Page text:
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Why we can’t stop thinking about “what might have been”

US
By US Desk
Fri, 04, 21

A classic study of Olympic athletes demonstrated how counterfactual thinking can be both a blessing and a curse....

BITS ‘N’ PIECES

How many times have you wondered about the proverbial “road not taken” and tormented yourself with fantasies of how much better things might have been had the younger you made different decisions? Or, on the flip side, have you breathed a sigh of relief when you recognise that one of your lucky choices enabled you to dodge a bullet and end up much better off than you might have been, had things gone a different way?

This type of mental “what-ifism” is called counterfactual thinking. Picturing an alternative outcome to what has actually happened in one’s life holds an irresistible appeal. And the more important the event in question is, the more intense our counterfactual thinking about it will be.

It can be an effective tool for regulating our emotions such as regret, gratitude, and guilt, and making us more resilient. As terrible as their current situation is, the mind of the counterfactual thinker can easily imagine circumstances that would have been even worse—paving the way for positive emotions such as relief and gratitude that might help them through a very dark time in their lives.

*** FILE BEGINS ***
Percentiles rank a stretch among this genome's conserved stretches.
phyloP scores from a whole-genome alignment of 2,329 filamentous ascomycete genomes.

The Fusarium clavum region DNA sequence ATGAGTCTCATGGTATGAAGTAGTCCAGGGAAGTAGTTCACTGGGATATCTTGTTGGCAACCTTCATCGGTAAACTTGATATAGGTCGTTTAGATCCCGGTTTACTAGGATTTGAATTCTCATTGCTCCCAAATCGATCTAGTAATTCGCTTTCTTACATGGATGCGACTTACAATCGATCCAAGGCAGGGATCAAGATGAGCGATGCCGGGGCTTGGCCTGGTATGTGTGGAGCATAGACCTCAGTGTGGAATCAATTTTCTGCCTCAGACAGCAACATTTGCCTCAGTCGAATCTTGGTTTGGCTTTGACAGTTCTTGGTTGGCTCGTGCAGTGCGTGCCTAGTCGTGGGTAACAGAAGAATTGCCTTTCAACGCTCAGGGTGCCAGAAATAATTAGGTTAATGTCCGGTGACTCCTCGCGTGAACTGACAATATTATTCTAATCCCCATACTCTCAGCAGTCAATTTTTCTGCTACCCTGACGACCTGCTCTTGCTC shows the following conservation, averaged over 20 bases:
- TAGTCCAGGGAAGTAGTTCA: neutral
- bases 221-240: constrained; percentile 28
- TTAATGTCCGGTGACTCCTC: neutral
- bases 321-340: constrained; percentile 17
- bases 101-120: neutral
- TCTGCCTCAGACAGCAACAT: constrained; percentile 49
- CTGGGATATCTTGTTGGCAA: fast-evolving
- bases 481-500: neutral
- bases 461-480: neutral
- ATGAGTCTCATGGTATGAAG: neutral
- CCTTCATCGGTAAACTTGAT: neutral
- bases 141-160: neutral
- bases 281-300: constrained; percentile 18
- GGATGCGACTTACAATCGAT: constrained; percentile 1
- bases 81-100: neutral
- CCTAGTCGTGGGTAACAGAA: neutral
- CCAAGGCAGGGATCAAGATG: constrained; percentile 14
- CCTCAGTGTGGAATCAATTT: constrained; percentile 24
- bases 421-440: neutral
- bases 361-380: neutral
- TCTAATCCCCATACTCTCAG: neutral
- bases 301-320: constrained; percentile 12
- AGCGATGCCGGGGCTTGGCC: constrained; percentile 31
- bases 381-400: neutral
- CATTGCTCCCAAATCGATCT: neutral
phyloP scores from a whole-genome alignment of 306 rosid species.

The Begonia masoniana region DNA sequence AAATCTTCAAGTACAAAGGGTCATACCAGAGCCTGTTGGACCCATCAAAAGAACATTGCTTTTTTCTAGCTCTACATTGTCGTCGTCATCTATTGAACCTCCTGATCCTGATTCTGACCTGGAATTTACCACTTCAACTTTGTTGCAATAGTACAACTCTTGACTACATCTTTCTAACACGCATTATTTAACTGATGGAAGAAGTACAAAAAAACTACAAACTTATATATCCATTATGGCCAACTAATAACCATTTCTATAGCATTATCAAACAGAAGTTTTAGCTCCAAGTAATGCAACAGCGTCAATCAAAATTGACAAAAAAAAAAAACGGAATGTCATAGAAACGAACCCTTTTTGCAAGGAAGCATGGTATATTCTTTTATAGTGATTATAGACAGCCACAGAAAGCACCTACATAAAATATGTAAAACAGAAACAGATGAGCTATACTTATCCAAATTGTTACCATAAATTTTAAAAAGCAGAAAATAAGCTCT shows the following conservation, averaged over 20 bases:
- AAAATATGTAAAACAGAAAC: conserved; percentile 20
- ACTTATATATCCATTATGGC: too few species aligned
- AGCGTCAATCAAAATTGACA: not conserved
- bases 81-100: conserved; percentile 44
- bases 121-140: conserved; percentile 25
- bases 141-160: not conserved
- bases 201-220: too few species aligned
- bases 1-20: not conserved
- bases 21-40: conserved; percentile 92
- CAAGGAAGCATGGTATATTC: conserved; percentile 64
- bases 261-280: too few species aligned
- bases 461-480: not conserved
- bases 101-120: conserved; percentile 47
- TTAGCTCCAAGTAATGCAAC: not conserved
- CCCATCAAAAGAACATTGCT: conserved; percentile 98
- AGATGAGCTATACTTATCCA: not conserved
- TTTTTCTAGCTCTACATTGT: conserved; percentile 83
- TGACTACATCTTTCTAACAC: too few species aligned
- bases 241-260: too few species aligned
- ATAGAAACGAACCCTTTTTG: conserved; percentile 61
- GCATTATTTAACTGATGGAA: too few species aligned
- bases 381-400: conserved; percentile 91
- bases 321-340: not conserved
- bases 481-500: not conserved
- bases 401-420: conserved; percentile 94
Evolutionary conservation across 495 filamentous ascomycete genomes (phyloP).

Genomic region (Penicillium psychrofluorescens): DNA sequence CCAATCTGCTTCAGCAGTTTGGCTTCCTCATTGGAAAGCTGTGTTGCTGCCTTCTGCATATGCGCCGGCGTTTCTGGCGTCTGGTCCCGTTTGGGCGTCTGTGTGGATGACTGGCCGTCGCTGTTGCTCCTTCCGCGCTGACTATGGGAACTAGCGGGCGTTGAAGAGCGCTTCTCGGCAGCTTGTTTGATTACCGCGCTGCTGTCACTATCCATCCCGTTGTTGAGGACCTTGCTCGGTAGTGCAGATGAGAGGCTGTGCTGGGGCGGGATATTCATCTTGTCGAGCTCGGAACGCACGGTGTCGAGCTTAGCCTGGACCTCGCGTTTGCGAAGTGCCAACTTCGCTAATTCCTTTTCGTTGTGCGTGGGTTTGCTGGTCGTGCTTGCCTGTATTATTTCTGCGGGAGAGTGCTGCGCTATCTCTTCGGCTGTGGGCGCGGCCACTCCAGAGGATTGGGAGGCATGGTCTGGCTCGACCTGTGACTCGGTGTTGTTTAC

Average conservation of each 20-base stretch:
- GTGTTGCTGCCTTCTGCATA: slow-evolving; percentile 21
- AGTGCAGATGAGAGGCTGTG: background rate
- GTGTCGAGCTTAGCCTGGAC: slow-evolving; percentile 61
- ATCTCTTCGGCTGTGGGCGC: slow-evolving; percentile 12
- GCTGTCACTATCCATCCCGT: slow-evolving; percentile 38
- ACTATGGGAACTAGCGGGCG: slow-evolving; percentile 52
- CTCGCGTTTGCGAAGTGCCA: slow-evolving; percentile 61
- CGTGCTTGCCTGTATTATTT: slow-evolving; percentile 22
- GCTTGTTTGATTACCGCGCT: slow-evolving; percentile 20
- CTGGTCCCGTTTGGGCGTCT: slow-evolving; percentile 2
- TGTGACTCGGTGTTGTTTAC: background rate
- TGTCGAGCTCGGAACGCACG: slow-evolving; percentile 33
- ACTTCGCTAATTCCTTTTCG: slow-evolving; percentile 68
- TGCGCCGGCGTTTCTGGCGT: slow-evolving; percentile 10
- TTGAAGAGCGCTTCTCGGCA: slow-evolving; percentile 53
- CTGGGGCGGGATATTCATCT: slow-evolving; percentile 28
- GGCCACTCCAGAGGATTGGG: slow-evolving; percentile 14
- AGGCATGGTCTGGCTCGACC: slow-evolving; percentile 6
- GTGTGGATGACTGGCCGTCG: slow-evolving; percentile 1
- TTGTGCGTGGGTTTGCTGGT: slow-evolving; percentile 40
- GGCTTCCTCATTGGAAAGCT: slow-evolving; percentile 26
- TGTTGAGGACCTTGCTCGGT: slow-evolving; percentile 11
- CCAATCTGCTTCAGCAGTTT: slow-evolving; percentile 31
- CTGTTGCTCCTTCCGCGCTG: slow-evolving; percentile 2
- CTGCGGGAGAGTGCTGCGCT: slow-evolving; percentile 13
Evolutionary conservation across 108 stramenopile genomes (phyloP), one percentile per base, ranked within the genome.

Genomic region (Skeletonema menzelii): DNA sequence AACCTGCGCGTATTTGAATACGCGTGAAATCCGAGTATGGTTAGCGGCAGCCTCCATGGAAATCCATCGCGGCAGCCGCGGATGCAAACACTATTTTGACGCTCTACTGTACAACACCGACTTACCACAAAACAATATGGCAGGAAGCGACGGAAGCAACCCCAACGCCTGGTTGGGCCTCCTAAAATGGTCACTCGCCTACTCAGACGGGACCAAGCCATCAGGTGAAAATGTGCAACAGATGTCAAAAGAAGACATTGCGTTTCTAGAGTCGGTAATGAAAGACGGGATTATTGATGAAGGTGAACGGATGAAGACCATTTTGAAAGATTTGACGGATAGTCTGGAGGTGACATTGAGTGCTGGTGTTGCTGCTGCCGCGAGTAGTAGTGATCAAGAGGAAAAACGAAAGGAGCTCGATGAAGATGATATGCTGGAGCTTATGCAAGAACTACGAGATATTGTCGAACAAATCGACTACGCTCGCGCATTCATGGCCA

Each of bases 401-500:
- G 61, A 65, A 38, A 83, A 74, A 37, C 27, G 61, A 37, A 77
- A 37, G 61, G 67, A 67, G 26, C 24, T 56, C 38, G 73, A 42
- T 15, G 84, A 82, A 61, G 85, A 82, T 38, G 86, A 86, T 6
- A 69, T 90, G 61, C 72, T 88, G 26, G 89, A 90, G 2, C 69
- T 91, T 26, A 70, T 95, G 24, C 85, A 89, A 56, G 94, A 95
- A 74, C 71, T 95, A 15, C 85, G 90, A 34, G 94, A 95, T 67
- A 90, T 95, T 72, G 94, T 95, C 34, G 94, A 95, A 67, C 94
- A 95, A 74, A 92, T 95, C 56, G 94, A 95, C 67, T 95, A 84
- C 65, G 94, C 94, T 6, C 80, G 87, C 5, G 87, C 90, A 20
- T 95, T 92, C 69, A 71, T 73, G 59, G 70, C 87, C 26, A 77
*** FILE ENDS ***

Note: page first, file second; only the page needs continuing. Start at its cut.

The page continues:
A classic study of Olympic athletes demonstrated how counterfactual thinking can be both a blessing and a curse. It turns out that silver medalists are often very unhappy about their remarkable achievement, but bronze medalists are not. The reason for this is that the silver medalist is engaging in “upward” counterfactual thinking; it is easy to see how close he or she came to being the champion, only to fall short. The bronze medalist, however, thinking counterfactually in a “downward” direction, sees how close he or she was to not getting a medal at all, resulting in a very different emotional experience.

So, in addition to the emotional regulation function, counterfactual thinking exists to helps us crystallise the goals that are most important to us and to improve our ability to wisely choose future courses of action.

Four healthy ways to get more energy

The twin gods of conquering the post-lunch slump are caffeine and sugar. But such pick-me-ups are temporary. What if there were a way to have more energy that wasn’t unhealthy, addictive or expensive?

Get moving

Use exercise to nourish you, not punish you. Find a way to move that will give you energy, rather than using exercise to tire yourself out. To find motivation to get moving, even when you are feeling worn out or low, try to focus on achievable goals. Even 10 minutes of movement will energise you.

Check your iron levels

Iron deficiency can cause symptoms including tiredness, lack of energy and shortness of breath. Include more dark-green leafy vegetables, iron-fortified cereals and pulses, as well as iron supplements, if necessary.

Same goes for vitamin D

The first sign of vitamin D deficiency can be fatigue. So do take a vitamin D tablet in winter if you feel you may be deficient.

Break from technology

When people walk in nature, they get a boost in vitality or energy. This brighter mood lasts for longer and has a more powerful effect than things like drinking coffee or eating chocolate. Crucially, you need to be engaged with nature when out walking; you can’t be on your mobile phone.